Saffir-Simpson Scale

Posted by on August 17, 2020 in Hurricane Awareness, Past Storms, Storm Science | Comments Off on Saffir-Simpson Scale

What Do Those Dots and Colors Mean?

When you see a forecast map with blue triangles and various colored circles, you have to wonder what each one is. Here is the image from the NOAA (National Oceanic and Atmospheric Association) showing what each means. NOAA through its project Ocean Explorer provides us much of the information we have about our oceans and provides massive amounts of educational materials for students of all ages.

The Saffir-Simpson Hurricane Wind Scale is just that, a scale to tell us how severe the winds in a given storm are.

You will note that the tropical depression is a darker blue with wind speeds of up to 38 mph sustained for 1 minute. (62 Km/h). Like so many warning scales that use colors, the worst is red, which is a category 5 hurricane with winds greater than or equal to 156 mph (250 Km/h).

Often you see the tropical depression also represented by a triangle and once tropical storm status is achieved (winds 39 – 73 mph or 63 – 117 Km/k) the symbol becomes a circle and stays that throughout hurricane status.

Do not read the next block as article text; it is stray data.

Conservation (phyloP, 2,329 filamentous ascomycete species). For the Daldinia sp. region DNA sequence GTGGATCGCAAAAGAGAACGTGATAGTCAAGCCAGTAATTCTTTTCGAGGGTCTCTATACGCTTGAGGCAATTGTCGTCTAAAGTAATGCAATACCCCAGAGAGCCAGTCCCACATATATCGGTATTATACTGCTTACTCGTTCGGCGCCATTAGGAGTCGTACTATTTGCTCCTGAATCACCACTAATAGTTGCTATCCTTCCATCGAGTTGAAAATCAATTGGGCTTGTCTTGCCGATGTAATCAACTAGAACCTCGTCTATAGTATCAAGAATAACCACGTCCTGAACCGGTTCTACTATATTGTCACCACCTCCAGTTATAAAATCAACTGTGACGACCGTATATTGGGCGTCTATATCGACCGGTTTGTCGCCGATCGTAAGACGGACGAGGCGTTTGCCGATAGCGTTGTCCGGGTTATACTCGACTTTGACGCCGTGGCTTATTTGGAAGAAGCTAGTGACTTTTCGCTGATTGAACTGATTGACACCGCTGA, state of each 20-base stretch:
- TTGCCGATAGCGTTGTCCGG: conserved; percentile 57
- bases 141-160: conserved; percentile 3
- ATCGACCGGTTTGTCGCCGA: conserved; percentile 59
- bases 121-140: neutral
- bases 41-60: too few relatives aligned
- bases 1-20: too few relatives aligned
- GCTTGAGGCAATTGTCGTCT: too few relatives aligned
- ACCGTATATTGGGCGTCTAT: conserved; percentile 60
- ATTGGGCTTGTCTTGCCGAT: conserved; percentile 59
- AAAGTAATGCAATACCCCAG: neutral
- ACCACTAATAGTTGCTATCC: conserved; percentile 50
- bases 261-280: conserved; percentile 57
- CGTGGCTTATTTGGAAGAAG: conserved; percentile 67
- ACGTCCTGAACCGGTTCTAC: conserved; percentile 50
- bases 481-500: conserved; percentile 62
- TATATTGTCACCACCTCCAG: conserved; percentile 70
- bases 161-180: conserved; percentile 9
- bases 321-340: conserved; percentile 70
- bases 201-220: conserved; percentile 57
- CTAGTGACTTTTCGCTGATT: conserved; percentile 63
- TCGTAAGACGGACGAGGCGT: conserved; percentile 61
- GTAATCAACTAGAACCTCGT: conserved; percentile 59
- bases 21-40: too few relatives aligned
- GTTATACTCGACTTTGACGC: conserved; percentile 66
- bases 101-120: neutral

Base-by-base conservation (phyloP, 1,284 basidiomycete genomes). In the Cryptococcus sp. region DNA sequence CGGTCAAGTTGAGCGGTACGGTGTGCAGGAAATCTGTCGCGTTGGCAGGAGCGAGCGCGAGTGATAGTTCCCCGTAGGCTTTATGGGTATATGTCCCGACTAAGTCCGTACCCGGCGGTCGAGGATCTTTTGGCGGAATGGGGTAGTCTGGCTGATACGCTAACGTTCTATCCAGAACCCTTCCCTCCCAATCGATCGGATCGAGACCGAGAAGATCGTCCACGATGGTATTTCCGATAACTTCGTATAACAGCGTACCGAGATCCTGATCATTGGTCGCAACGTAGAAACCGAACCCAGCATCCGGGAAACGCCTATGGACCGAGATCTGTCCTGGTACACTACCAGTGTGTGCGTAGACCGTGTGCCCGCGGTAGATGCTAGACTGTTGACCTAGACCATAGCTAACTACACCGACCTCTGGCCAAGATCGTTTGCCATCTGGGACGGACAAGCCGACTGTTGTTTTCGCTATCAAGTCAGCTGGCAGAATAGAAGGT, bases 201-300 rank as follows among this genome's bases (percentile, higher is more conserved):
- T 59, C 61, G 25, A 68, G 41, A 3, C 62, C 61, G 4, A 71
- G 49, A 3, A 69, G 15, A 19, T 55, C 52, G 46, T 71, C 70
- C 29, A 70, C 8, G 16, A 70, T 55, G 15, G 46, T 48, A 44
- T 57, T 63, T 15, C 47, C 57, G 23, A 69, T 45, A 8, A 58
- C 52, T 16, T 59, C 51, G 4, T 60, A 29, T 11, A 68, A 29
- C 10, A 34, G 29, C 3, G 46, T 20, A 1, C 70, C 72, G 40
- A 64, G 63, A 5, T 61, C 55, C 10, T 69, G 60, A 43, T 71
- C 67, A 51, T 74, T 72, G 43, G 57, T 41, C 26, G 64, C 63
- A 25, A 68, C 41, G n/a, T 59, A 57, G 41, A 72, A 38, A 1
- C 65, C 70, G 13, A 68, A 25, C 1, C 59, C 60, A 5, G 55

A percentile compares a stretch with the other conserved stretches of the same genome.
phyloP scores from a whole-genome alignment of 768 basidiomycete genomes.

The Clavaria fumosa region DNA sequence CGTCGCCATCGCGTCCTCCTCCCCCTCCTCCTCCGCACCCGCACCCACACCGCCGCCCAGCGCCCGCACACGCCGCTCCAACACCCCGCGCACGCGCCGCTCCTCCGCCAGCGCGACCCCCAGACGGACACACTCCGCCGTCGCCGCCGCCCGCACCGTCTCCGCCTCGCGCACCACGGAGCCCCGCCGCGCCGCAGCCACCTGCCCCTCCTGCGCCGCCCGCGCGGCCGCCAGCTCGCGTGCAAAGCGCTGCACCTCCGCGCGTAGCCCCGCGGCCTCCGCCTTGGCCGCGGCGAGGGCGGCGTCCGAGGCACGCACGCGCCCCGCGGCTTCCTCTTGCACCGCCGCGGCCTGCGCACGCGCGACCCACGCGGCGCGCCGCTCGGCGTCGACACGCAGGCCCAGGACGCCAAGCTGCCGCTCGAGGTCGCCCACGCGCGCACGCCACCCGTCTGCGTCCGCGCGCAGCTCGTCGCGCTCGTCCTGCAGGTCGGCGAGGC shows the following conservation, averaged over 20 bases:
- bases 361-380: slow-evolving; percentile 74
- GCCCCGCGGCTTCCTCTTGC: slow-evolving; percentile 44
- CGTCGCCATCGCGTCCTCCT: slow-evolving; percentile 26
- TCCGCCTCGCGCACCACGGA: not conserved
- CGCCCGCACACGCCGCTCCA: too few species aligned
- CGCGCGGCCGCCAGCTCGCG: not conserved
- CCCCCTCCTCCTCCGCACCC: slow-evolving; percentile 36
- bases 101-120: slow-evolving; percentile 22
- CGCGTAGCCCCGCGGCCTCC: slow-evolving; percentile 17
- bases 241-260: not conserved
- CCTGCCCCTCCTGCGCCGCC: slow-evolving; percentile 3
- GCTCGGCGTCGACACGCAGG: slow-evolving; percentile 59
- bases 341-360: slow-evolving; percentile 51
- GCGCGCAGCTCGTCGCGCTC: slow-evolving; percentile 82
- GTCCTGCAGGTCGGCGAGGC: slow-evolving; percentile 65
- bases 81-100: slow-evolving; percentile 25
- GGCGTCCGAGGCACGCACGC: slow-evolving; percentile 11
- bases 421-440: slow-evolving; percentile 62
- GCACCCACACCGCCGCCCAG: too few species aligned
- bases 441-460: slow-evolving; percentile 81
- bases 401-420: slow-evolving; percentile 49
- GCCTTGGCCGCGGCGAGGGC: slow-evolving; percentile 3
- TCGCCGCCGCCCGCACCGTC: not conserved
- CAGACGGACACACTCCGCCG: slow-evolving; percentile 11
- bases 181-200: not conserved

Storm Surge and Rainfall

While wind is a huge factor in hurricanes and tropical storms there are two other things that are just as important in determining the severity of the storm: Rainfall and Storm Surge.

Noted Storm Surge Hurricanes

In recent storms like Tropical Storm Bertha, the rainfall was 4 to 5 inches in many places and the damages were over $200 million. Probably the least attention is paid to storm surge when can devastate entire communities like with the Galveston hurricane of 1900. A recent storm with a massive storm surge of nearly 28 feet and extreme devastation was hurricane Katrina in 2005. Interestingly, Katrina was not a Category 5 storm, but a Category 3. The storm surge coupled with the poor levy system in New Orleans combined to cost thousands of lives and massive economic damage.

Hurricane With Massive Rainfall

Storms where rainfall was the more devastating culprit are storms like Hurricane Harvey a category 4 storm, which struck Houston in 2017. The devastating rainfall from Harvey ended up causing over $125 Billion in damage and costing 107 lives. The rainfall accumulation was estimated to be from over 40 inches to up to 60 inches in Nederland, TX.

So, when you are watching those maps with their triangles and dots, remember it is not just the wind; you also have to worry about storm surge and rainfall accumulation. Above all, be careful!